Going through this process last night, I was a bit surprised to discover the number of photographs of fuchsia hedgerows clogging up my photo library. To be honest, that’s hardly surprising. I tend to return home in the summer after all, when they’re blooming to maximum effect. Driving down some roads in Beara at that time is like driving down a passage framed by two walls of brilliant scarlet and green, interspersed with white wild flowers. In winter, of course, those same hedges resemble little more than sickly networks of pale brown sticks that give the winter land an even more skeletal aspect.

Until about ten years ago, I’d been under the impression the fuchsia was a native plant. In actual fact, it was originally sourced from South America (introduced to England in the 18th century and, subsequently, to Ireland) and because of the weather conditions in West Cork, it has absolutely thrived there.

Despite this, when I think of fuchsia, I think of childhood memories of sucking nectar, plucking scarlet outer petals to create a miniature bouquet from the purple heart.

And, of course, the scent …

Hitting your nostrils like some kind of perfumed, French, wet kiss.

 

Irish Folklore: Connecting with our Landscapes

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For a landscape to be dear to you, it has to have an emotional connection, some kind of resonance that works its way into your heart, tightens about it like a jealous fist and just doesn’t let go. Sometime this emotional resonance can be a simple familiarity with the local history (e.g. a sad tale of lovers killed in a fall from a cliff, a murder in a cave, a cow lost in a particular piece of bog, etc.). 

Sometimes that resonance is a familial one (e.g. my Da was king from that rock to that bog, over to that twisted tree then around and back – and his wife was called Queenie!).

The most powerful of all are those emotional resonances resulting from a combination of familial and historical connections (e.g. I was conceived on that particular rock in a moment of passion by my parents back in  … yadda, yadda, yadda).

Another landscape connection however, is the mythological or folklore connection; those stories or tales linked to an area of land that you are intimately familiar with. One of the strongest example of such a connection, for me, is down in the townland of Adrigole. That piece of land holds a special place in my life. Passing through there (when I take the road from Cork) always heralds the joy of an imminent return to Beara or a subsequent, heartbreaking, departure when I leave again. I’ve passed through this rugged landscape countless times since I was an infant. It never fails to wring some kind of emotion out of me.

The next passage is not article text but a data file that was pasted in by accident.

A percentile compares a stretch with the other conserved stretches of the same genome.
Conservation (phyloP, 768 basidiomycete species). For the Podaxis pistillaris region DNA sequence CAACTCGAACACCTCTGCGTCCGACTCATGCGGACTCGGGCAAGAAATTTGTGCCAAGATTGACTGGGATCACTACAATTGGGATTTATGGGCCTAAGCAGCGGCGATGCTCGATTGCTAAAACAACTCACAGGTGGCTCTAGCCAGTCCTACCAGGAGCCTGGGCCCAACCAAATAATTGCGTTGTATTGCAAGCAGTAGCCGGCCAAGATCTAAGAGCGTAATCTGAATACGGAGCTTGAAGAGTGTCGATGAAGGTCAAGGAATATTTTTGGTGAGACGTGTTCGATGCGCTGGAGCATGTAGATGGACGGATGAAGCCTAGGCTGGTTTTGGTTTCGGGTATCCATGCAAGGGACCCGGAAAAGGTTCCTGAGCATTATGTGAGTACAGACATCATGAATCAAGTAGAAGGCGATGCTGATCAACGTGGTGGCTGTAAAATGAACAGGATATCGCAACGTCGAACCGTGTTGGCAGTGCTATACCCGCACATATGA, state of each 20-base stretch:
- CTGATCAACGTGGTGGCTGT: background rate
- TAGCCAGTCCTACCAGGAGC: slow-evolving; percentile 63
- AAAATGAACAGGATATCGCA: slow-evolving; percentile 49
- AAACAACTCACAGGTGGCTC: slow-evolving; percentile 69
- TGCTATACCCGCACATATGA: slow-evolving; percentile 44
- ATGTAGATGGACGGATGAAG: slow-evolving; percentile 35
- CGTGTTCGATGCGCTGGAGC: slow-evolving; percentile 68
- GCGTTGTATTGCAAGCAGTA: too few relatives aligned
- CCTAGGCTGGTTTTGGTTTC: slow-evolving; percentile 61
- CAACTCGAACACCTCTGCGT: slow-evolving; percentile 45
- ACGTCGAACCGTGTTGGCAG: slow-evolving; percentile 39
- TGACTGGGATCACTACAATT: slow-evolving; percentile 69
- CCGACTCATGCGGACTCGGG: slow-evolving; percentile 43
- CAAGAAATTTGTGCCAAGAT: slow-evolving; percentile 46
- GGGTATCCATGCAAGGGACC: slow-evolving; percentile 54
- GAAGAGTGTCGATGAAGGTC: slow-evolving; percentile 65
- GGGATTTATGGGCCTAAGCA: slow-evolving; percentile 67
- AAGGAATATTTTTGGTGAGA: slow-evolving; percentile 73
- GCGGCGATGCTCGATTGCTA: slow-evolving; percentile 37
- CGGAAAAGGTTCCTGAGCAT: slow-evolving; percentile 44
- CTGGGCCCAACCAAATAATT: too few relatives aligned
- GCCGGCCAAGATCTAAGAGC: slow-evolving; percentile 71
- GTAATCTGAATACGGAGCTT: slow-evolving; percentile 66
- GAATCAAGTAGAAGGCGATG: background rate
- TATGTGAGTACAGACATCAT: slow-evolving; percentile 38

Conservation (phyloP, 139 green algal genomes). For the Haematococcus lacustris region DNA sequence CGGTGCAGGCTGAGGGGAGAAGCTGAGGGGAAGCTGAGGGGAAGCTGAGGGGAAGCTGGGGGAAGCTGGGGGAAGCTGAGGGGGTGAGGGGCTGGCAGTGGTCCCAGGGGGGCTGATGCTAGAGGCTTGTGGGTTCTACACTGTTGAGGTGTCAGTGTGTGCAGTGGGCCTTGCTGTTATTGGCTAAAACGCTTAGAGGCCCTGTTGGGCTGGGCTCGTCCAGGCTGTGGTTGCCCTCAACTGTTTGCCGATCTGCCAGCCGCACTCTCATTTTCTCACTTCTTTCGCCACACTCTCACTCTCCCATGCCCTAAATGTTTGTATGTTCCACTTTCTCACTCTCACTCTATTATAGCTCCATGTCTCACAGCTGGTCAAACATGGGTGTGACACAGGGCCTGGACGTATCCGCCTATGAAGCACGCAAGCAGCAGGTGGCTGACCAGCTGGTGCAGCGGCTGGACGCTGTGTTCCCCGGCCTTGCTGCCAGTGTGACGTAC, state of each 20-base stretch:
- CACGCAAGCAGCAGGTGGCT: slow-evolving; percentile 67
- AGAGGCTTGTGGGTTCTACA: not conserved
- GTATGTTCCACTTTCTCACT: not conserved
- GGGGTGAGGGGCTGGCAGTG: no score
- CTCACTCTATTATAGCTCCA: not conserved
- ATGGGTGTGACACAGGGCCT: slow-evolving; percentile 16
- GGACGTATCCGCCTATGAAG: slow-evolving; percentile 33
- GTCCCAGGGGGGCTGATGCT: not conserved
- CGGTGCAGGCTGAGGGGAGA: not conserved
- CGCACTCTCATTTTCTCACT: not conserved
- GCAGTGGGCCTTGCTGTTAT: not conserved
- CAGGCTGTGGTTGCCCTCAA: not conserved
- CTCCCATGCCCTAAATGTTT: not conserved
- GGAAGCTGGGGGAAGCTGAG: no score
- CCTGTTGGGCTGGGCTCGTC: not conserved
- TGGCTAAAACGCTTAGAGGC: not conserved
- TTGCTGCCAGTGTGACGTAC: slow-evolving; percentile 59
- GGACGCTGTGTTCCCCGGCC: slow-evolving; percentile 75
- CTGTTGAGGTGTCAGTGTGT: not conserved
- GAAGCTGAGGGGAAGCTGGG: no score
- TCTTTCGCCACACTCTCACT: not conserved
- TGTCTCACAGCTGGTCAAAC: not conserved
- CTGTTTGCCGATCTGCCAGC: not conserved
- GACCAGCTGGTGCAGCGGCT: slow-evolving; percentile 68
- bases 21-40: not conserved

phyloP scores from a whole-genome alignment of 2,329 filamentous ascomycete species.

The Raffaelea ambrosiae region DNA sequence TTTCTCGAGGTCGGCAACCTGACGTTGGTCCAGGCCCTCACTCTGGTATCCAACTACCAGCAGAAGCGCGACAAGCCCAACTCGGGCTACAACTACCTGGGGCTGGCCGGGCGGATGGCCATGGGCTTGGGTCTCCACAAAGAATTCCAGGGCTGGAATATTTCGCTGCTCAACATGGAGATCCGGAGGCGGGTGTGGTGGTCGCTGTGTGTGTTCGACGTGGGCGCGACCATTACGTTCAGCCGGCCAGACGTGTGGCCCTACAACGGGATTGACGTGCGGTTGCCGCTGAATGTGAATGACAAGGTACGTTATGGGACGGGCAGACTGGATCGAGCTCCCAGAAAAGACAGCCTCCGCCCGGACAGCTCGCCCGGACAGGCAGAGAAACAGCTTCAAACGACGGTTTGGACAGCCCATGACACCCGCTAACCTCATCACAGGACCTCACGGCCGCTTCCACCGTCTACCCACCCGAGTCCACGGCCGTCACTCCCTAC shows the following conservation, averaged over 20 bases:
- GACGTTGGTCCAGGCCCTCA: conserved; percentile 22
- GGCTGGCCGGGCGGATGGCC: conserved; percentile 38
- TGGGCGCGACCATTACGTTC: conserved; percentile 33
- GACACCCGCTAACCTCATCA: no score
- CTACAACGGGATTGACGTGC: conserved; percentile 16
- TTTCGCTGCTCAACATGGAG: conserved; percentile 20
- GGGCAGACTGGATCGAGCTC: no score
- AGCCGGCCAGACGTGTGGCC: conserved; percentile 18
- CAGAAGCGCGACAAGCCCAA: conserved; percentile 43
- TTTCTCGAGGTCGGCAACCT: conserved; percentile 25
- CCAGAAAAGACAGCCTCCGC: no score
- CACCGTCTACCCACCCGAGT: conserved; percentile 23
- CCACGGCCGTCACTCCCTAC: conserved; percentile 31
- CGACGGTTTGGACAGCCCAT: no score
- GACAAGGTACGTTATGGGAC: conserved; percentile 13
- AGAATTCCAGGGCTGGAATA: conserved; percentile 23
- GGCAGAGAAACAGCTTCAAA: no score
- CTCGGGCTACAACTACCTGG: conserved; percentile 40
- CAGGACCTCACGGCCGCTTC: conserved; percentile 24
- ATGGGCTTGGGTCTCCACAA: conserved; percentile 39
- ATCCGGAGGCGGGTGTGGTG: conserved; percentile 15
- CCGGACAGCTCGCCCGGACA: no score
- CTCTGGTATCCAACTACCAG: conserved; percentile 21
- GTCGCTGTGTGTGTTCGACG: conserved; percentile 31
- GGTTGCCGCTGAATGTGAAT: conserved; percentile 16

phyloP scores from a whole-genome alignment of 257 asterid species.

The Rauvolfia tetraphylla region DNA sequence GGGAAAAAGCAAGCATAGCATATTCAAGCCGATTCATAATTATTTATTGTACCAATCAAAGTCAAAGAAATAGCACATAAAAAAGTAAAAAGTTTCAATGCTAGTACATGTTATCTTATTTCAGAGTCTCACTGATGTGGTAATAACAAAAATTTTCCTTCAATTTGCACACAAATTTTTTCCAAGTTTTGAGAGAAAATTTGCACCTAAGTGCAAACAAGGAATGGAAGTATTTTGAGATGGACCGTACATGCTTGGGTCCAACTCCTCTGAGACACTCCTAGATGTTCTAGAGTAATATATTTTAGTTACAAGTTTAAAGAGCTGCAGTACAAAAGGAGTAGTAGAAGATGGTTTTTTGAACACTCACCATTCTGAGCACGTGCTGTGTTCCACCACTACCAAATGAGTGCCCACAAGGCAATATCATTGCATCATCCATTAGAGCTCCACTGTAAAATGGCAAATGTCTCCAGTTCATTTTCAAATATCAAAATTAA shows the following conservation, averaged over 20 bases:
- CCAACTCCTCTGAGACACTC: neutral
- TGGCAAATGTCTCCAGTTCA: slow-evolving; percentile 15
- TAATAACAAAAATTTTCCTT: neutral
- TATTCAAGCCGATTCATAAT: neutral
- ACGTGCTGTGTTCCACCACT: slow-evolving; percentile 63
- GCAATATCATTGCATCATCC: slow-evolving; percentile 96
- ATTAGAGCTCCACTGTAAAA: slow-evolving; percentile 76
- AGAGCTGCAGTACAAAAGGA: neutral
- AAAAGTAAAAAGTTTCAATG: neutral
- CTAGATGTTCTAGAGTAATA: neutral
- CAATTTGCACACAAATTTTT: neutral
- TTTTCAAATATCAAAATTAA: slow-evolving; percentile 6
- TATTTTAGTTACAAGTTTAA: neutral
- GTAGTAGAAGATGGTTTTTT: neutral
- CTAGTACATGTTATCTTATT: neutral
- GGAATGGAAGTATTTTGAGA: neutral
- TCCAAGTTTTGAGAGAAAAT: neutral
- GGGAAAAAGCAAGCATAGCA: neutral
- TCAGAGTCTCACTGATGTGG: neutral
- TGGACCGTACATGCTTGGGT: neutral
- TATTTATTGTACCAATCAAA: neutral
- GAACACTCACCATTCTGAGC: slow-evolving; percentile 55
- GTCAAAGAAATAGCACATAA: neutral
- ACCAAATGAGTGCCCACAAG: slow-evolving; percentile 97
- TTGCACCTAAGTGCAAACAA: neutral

Irish Folklore: Murder and Secrets in the Land of the Mastiff

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The valley of Cummeengadhra (which probably derives from the word ‘Coimín’ – a commonage or common land and ‘gadhra’ a mastiff) is a pretty isolated spot. It’s very typical of Beara; grey slabs of mountain granite, bogland, shredded tatters of green, incessant rain. All the rock you could eat!

These days it’s a pretty tranquil area apart from some isolated farmhouses, the Shronebirrane stone circle and, of course, The Rabach’s Way. Prior to the Great Famine, though, there was actually a relatively large community living here with at least 29 people registered in the 1824 Tithe Applotment Books. The area is probably most famous, however, because of the deeds of one particular inhabitant; Cornelius O’Sullivan (An Rabach – The Rabach).

One evening in the early 1800s, a mariner is said to have arrived at the house of the O’Sullivans Raib (ráib meaning ‘active’ or ‘bold’ was a family nickname), seeking shelter. During the course of the evening, that mariner was killed because he was believed to be carrying a sum of money. Although all of the family would probably have had some complicity in the murder, it was Cornelius O’Sullivan – the eldest of three sons – who’s said to have completed the fatal deed by cutting the mariner’s throat. Unfortunately for him, one of his neighbours (Máire Caoch) happened to be passing and saw either the murder or the subsequent disposal of the body.

Fearful of the violent O’Sullivan Raib family, Máire Caoch had the sense to keep her tongue for several years but, one day, after a period of sustained, but unrelated, harassment from the family, she foolishly threatened Cornelius by telling him: